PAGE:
The seat and back band were very comfortable for me. As I mentioned it is a deep kayak, too deep to lay back on the back deck. That doesn't bother me as I don't know how to roll but would be a factor for others.

I have the kevlar version, with skeg, and it weighs 45 lbs. Very easy to carry and load as it is nicely balanced. Very nice kayak with generally good construction though not as neat and smooth inside as some others that I looked at. It does not leak into the bulkheads after repeated immersion, the kajak sport covers work good. I am 5'9" and 175 lbs and find the cockpit large and comfortable. I am 60 yrs of age and not particularly flexible but can get into the kayak by sitting seat first and drawing my legs in.

I paddled in windy conditions with lots of boat and sea doo traffic creating confusing waves. The kayak is very stable, tracks well. The skeg works well, however I found no need to use it as a slight lean brought the kayak around. Very little weathercocking which surprized me a little as it is a fairly deep craft.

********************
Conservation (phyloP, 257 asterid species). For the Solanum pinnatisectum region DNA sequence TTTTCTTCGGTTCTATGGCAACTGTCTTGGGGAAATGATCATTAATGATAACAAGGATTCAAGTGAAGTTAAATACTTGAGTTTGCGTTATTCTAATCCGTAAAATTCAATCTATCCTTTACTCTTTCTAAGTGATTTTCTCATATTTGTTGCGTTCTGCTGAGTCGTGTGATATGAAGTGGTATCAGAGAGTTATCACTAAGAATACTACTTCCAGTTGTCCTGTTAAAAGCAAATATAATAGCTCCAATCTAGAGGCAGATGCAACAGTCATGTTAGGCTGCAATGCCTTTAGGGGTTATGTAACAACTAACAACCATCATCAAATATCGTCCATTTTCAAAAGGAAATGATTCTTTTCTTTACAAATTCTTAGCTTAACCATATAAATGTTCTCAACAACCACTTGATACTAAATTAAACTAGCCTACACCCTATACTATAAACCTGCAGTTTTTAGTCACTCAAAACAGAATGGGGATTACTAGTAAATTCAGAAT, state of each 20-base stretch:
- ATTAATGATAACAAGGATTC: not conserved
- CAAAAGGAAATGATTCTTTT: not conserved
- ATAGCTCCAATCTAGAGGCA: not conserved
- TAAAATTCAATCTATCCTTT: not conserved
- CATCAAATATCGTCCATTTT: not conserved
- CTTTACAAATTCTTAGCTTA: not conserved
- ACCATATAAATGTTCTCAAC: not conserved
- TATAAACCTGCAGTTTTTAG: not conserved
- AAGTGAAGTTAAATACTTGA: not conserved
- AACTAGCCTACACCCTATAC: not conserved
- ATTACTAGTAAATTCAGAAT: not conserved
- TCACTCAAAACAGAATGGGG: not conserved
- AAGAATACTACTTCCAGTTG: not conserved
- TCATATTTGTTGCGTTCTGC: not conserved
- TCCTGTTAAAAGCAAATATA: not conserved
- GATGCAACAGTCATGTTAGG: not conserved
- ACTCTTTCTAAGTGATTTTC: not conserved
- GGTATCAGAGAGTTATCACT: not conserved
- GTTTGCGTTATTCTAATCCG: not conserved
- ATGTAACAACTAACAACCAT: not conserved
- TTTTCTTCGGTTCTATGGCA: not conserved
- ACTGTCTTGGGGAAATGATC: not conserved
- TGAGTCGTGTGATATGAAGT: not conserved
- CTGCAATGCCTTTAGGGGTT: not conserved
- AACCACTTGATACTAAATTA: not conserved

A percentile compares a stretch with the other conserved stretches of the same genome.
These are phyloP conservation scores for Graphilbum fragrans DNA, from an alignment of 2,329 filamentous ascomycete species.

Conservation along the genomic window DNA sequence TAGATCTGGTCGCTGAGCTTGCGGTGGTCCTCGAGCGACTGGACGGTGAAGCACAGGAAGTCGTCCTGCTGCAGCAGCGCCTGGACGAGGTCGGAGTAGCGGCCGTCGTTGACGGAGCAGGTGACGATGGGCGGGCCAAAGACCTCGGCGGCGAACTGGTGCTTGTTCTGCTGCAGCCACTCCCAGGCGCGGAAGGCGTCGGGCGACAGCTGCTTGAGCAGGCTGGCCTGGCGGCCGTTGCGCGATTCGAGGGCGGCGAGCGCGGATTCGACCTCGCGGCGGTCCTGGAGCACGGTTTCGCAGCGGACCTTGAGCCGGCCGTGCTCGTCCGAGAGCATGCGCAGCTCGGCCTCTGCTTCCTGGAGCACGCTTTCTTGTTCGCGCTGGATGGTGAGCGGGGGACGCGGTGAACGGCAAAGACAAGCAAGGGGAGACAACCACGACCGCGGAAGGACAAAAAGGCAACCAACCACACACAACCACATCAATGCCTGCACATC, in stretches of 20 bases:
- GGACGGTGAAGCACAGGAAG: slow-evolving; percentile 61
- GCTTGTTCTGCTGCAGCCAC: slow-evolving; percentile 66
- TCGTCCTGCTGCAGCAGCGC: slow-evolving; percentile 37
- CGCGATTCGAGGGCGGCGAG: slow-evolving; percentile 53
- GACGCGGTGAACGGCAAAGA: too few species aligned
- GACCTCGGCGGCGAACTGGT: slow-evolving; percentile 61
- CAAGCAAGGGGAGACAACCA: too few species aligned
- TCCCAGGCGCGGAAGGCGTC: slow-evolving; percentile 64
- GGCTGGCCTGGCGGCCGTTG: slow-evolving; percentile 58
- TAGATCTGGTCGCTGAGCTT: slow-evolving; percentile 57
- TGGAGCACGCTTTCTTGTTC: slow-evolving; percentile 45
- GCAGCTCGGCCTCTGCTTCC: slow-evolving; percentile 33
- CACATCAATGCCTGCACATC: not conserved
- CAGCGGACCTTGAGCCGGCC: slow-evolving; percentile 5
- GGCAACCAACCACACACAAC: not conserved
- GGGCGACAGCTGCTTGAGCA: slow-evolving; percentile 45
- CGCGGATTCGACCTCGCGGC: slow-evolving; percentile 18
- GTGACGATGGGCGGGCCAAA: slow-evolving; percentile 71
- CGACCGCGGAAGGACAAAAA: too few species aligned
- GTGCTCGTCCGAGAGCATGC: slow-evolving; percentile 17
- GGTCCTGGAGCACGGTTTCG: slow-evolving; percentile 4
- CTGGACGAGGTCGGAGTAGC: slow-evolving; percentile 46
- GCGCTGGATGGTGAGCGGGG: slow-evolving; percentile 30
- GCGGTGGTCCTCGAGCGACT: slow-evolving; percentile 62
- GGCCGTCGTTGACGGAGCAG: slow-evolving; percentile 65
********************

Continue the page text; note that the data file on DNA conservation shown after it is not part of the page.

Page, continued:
My overall view is that this is a good kayak for conditions where you want enough capacity to take on a load and want very good maneuverability. I found the speed alright, I would say about the same as a CD Gulfstream which I have paddled quite a bit. In fact, despite the difference in hull design I found these two kayaks had a lot of similarity in handling, for me anyway.

This kayak is about two inches deeper than the Ellesmere or Pakesso, which it is said to be designed as the intermediate size of these two kayaks. Overall, I really like it so far, It will give me many hours and miles of satisfaction.

I have only 7 hours in my kevlar Fjord, and offer this review as preliminary to additional time spent in the kayak. I paddled an hour on flatwater and 6 hours on a lake with 20 mph winds and extreme choppiness due to motor boat and seadoo traffic.

I purchased the Fjord as a workout and primarily day use boat. It has very good primary stability with the shallow arch hull and what they call reverse hard chines. In the lake situation I found the kayak was very comfortable in conflicting wave action. It did not weathercock very much, a little lean looked after that. The skeg also worked well and the new and unique "dial" used by Boreal to adjust skeg depth worked very well.